For the portion I was reading from the “Armor of God” study this day, we focused on the helmet of salvation, how so much of our lives can be thrown off simply because our thoughts and minds aren’t focusing on the truth and protecting itself. This truth was cemented by breaking down Psalm 139.

I had read this psalm so many times. I had heard countless sermons spoken about it. It’s the psalm everyone references when a girl is struggling with her identity. It’s the “fearfully and wonderfully made” psalm.

But oh does it have gems in it.

After reading verses 13-17, the book instructed to highlight two portions that spoke to me most, and then it asked why they spoke to me. These are the portions I highlighted:

“My frame was not hidden from You, when I was made in secret, and skillfully wrought in the depths of the earth…. How precious also are Your thoughts to me, O God! How vast is the sum of them!” (verses 15, 17)

Then I answered why these statements meant the most to me. Here is what I wrote:

“The words ‘skillfully’ and ‘sum.’ Also ‘vast.’ It says I was skillfully wrought in the depths of the earth, and the word ‘wrought’ means tough metals were used to make something. I was skillfully wrought with God’s strength in me. And ‘vast…sum’… Well, who doesn’t want to know that a great and infinite and loving God has a ‘vast’ sum of thoughts for them? I feel very alone sometimes, just completely desperate for the knowledge that someone cares, however, humans can only care so much. God always cares. And I don’t think God’s thoughts for me can ever be numbered, and that’s a comfort.”

In a season when I felt unknowable and was convinced I shouldn’t have been feeling that way, and feeling absolutely discouraged because I didn’t know how to talk about it, this psalm I had heard and read 100 times before comforted me.

God knows me! God understands me! God can be trusted! He KNEW I needed that assurance on that day, at that time of morning, so I could be confident in someday explaining the seemingly unexplainable.

Your redemption is near. Trust God with your laments and your grief. And someday…who know, maybe God will have you in a similar mode as He has me—just trying to use your story to encourage someone else.

Hopelessness—approaching the downed bridge

I do not remember the first time I felt it. I am not convinced it feels the same way every time. Hopelessness feels like being at the end of the rope, end of the line on a long express train that took you from joy and happiness…through brokenness…and settled you on resolution.

Resolution because you have come to terms with the situation and believe it will never change as it cannot ever change. It is no longer something to fight for or fight over.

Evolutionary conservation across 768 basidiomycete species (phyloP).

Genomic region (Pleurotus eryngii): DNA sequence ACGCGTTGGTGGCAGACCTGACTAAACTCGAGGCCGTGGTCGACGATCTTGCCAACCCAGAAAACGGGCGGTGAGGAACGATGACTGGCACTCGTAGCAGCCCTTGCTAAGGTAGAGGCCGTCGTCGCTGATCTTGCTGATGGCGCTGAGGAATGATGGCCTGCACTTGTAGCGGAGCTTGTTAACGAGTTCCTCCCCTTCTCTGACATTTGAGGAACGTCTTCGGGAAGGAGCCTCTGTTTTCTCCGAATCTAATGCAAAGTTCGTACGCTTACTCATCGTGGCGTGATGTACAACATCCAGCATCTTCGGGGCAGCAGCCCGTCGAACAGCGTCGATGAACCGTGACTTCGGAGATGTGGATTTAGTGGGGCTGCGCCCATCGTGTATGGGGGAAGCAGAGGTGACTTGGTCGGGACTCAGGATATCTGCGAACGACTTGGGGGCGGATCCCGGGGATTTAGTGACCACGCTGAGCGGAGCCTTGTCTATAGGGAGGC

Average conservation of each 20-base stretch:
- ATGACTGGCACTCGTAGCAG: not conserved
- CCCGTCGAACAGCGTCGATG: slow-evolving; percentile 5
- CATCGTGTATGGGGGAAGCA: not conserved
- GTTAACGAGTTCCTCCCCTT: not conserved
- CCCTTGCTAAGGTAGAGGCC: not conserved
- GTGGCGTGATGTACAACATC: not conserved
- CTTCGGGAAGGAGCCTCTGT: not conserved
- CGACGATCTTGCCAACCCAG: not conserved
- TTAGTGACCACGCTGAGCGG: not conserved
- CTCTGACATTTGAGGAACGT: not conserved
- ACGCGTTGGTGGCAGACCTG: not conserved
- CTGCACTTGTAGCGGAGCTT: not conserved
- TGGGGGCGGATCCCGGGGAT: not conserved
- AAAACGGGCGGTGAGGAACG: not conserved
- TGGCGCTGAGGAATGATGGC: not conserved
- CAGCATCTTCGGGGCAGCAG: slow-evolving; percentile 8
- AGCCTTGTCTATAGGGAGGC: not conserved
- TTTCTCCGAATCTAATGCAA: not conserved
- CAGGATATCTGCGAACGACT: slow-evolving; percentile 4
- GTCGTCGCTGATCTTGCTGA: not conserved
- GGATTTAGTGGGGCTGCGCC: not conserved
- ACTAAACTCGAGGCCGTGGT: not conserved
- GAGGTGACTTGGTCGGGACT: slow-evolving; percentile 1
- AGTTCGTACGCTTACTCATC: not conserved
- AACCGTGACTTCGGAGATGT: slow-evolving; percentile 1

Imagine being in a long white room with no doors or windows, just you and the air surrounding you, you and the sound of your own breathing. You are unsure if it is a dream or if it is just a feeling. And instead of panicking, you adapt, you get used to the surroundings; you must to survive. You have resolved to accept where you are because nothing can get worse, but it also cannot get better.

You have now arrived at resolution.

It was a normal weekend. It always baffled me how a weekend could begin normal just as every weekend before it, but it could quickly spiral out of control for one small reason or another.

It started out normal, then spiraled.

I was angry at circumstances out of my hands. I had no say in what was being done, how treatment was being dulled out or what words were being said. I was by no means a bystander, I just could not change the situation for myself.

It went downhill at church. I had driven myself that day as I had developed a habit of doing so. On the drive home I would have 20 minutes of uninterrupted time to simply exist. But there was a tug. It was a beautiful day; did I really need to drive home where I would sit on the couch for the rest of the day and not do anything? The fresh air deserved to be breathed in. The clear day deserved to be enjoyed, if only for a few minutes.

Almost as if I was on autopilot, I continued on the freeway past my exit. My phone vibrated in the center consul and the text waiting for me only confirmed that running away for a few moments was the right thing to do.

Clearing my head was the most pressing need.

I drove up and around Moreno Valley and got off the freeway at Pigeon Pass. I could follow that road all the way up into the hills. Box Springs Mountain Reserve Park overlooks the city of Riverside. On a clear day I could see for miles up there. As the cars on the road dwindled in number, I rolled down my window and kept driving. The road rose and rose until I got to a good lookout point.

Parking my 4Runner on the side of the road, I unbuckled my seatbelt and made a point to leave my phone where it was. I walked around the car and leaned against the passenger door, and took my first deep breath of the day.

From my vantage point, I could see every part of Riverside. I could see for miles. I could see all the way to the mountains. I could see the intricate interchanges of the 60, 215 and 91 freeways. I could see the campus of UCR below me. I could see countless baseball and football and soccer fields. I could see every car on the freeways, yet I was far enough away that it was still quiet on my perch.

I would never say it was peaceful. It was simply a feeling of resolution.